Saturday, 19 April 2014
Bearing in mind that I was only 4 years old when war broke out, I can only really recall snippets of memories about the war, little fleeting snapshots so to speak.
I remember the railings on the wall of what I have always called the Crabtree Rec being cut down, when I last looked the stubs were still there. The whole of that field was ploughed and sown with sugar beet. My grandfather dug up by far the largest half of our front garden and sowed spring onions. I recall seeing other vegetables in peoples front gardens, things like lettuce and beetroot instead of flowers, the leaves were colourful anyway.
Another thing was the seemingly endless street collections of pennies to buy a Spitfire. Lining up pennies on the kerb, to get a mile of pennies was another way of collecting cash, can't imagine Lancing ever achieved a mile, but we tried...... Any old scrap metal was collected including old kettles and saucepans. I remember the lorry collecting all the scrap metal loaded with old bikes and, well almost anything.
We lived on the only north/south main road through the village and closer to D day lots of tanks and other vehicles would pass our front door. We sat on the front wall writing down the numbers and nicknames of the tanks and other armoured cars, we watched as some of the drivers attempting to turn the corner by The Farmers misjudged it and the tracks chewed up the kerbstones
As I said, mini memories
Shortly after I was born, our little family moved to Lancing, into a house in Myrtle Crescent, I am sure it was next to the Prior family and Roy who you have interviewed was one of them. My sister was born at this address in 1938. I can't give you dates but shortly after we moved to an address at the station end of Tower Road.
When war broke out my father was not enlisted into the army, he was a bricklayer and was wanted in the midlands and north midlands to do bomb repair work in places like Coventry, Nuneaton, Warrington and others.
My mother who was concerned about being on her own with two small children decided to move in with her parents in one of the two semi detached thatched cottages opposite the"The Farmers", roughly where "The Pantry" is now.
Being thatched the roof was highly combustible, just the thought of an incendiary bomb was worrying.
During the early part of the war when German bombing was at its height my grandfather would do his fire picket job, i.e. standing at the door, just watching.. I can recall him standing just outside with a lighted pipe turned upside down in case the German pilots should see the glow. We had a large blanket draped over the inside of the door, 1) to stop any light escaping when Grandad popped in to get warm and, 2) to stop any draughts.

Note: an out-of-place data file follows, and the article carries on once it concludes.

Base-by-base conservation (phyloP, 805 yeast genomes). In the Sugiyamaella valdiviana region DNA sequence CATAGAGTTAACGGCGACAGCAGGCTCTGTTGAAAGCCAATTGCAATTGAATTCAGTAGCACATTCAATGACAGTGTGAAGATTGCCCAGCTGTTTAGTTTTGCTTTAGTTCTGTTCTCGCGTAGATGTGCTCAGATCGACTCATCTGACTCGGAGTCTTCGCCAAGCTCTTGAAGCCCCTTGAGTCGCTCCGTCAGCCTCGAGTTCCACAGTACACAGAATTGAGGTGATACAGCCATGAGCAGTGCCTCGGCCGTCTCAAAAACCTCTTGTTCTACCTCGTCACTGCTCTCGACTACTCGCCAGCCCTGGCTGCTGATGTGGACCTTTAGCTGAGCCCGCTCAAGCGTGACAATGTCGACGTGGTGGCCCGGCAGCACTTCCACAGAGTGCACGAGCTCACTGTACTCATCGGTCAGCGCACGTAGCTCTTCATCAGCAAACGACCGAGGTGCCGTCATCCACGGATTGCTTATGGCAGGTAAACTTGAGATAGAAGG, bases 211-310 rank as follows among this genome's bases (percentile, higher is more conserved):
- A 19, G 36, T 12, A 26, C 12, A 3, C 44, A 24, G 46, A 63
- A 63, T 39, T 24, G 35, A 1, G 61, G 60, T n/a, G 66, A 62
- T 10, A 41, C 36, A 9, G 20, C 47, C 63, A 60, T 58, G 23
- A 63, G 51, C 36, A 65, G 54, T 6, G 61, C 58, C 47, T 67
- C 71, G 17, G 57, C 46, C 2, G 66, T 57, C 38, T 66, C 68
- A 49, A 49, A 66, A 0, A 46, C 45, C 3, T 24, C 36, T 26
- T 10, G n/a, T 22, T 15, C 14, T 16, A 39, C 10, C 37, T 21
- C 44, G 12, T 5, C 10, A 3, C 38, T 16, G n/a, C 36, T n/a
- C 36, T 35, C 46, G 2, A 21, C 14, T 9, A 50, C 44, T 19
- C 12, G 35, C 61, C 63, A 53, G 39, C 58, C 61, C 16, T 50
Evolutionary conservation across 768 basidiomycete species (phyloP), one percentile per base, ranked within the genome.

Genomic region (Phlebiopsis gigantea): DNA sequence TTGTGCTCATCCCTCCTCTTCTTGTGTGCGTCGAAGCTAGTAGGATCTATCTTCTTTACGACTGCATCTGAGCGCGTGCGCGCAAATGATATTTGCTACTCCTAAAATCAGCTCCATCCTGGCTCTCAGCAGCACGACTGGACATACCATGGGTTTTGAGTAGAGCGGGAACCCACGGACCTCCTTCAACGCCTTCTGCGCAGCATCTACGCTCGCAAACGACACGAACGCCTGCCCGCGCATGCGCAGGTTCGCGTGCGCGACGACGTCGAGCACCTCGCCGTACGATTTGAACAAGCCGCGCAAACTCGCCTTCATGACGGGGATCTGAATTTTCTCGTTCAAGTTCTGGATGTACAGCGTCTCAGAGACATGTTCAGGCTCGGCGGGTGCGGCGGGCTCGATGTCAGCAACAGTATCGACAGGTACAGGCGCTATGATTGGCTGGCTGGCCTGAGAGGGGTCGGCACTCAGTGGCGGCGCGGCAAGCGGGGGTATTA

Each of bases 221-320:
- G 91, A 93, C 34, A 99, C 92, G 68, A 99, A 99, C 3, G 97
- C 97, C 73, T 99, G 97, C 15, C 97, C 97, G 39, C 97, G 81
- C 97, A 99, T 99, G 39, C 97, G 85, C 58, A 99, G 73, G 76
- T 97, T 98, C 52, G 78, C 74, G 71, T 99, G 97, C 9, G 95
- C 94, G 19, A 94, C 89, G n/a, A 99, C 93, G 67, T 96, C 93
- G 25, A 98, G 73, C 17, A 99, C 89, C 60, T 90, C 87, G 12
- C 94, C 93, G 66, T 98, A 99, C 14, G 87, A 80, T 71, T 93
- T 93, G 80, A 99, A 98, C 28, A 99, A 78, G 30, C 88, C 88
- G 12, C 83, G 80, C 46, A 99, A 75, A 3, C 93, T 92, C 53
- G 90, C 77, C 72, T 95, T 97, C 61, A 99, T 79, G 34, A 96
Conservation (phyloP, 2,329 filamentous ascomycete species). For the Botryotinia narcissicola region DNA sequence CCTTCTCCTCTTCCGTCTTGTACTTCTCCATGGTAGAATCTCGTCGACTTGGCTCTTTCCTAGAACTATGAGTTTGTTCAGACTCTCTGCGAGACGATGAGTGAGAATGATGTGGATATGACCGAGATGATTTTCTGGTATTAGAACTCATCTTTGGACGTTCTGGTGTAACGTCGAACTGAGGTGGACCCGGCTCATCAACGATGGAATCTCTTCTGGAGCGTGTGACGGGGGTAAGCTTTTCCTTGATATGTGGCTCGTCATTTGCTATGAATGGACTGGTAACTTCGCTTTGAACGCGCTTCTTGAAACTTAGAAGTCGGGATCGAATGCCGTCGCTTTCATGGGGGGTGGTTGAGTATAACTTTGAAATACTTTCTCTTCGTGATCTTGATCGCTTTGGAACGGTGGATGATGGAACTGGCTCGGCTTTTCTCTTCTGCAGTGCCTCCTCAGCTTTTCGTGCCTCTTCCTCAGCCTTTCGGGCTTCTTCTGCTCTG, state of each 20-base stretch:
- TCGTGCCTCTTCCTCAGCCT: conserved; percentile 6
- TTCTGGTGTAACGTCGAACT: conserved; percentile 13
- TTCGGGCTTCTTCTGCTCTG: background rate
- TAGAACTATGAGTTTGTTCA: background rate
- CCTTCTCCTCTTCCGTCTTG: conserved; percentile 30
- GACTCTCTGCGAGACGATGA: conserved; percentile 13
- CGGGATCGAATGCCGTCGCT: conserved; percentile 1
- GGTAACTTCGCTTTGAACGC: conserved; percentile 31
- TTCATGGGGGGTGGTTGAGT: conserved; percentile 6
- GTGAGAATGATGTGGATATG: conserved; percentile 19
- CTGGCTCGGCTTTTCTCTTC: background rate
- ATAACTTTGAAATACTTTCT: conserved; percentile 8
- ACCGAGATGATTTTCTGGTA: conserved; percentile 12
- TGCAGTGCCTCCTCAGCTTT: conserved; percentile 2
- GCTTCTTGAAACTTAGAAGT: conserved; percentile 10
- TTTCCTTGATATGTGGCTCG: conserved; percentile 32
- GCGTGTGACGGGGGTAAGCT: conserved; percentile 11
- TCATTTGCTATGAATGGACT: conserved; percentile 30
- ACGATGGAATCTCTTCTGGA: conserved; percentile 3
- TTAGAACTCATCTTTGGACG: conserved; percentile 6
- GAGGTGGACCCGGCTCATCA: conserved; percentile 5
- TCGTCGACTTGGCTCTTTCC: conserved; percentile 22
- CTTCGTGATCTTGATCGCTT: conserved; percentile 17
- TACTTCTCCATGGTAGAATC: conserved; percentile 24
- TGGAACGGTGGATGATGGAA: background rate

My mothers main concern was on moonlit nights, the light would be reflected off the very shiny glazed roof tiles on "The Farmers" hotel. They were much shinier then, and let the enemy pilots know where we were.
During that time there was an anti aircraft gun on the south side of what would become the road bridge at the bottom end of Grinstead Lane. When there was a raid on it could get quite noisy.
Another thing I remember at this time was the German doodle bugs. They made a very distinctive sound. We didn't get too many this way, although I think one did drop on the farm just north of Lancing College. whilst in school if one was heard the whole class, teacher included would be silent except for little soft whispers of "Keep going, Keep going,Keep going".
Saturday, 12 April 2014
My name is George Forrest I was born in 1935 in Worthing but moved to Lancing before my third birthday. I moved out to live in Brighton For 50 years. I now have Parkinson's, hence the reason for returning to Lancing, It is flat. Parkinson's makes me tire very quickly, so I hope you will bear with me. I have recently been visiting Chesham House and have acquired a copy of Lancing Village memories (edition 2). Some of the stories took me back. During the war years we, my mother, my younger sister and I lived with my maternal grandparents in the thatched cottages opposite the "Farmers", roughly where the "Rainbow" is now.
My grandfather was a market gardener employed by Frank Fuller whose ground was on the north side of Sompting Road. where "Rosecroft" is now. Rosecroft was the name of Frank Fullers house. Almost opposite was Lishers coal yard and stables for his cart horses. We always had to be lifted up to see over the bottom half of the door the horses in their stable. I believe it was Sid Lisher , but I could well be wrong. Lishers coal yard was a small siding which held about 6 - 8 coal wagons. There the Lishers men would weigh and bag up the coal, put it onto the cart ready to be delivered. The horses would be fetched from their stable and hitched up. Sid would climb up onto the cart and with his cap with the peak at the side would start his round.. When all the coal was delivered Sid would get onto the cart and fall asleep (or at least appear to). The horses would make their own way back to the railway siding and stop. It didn't matter where the round ended, the horses knew their way back. My memory tells me that the horses seemed to ignore the rest of the traffic. Goodness only knows what they would make of it today. Back home they were taken back to the stable, fed and watered.Of course the stable is no longer there but it can be positioned exactly. Walk along the south kerb of Sompting Road and just before it starts to bend slightly to the right there is a little dip in the kerb line, this was to allow the horses to walk straight through the stable door.
My fingers are getting tired, must sign off, if this is of interest, I will see what else I can recall.
Editors note... I will be writing to George to say 'Yes please', for more marvelous memories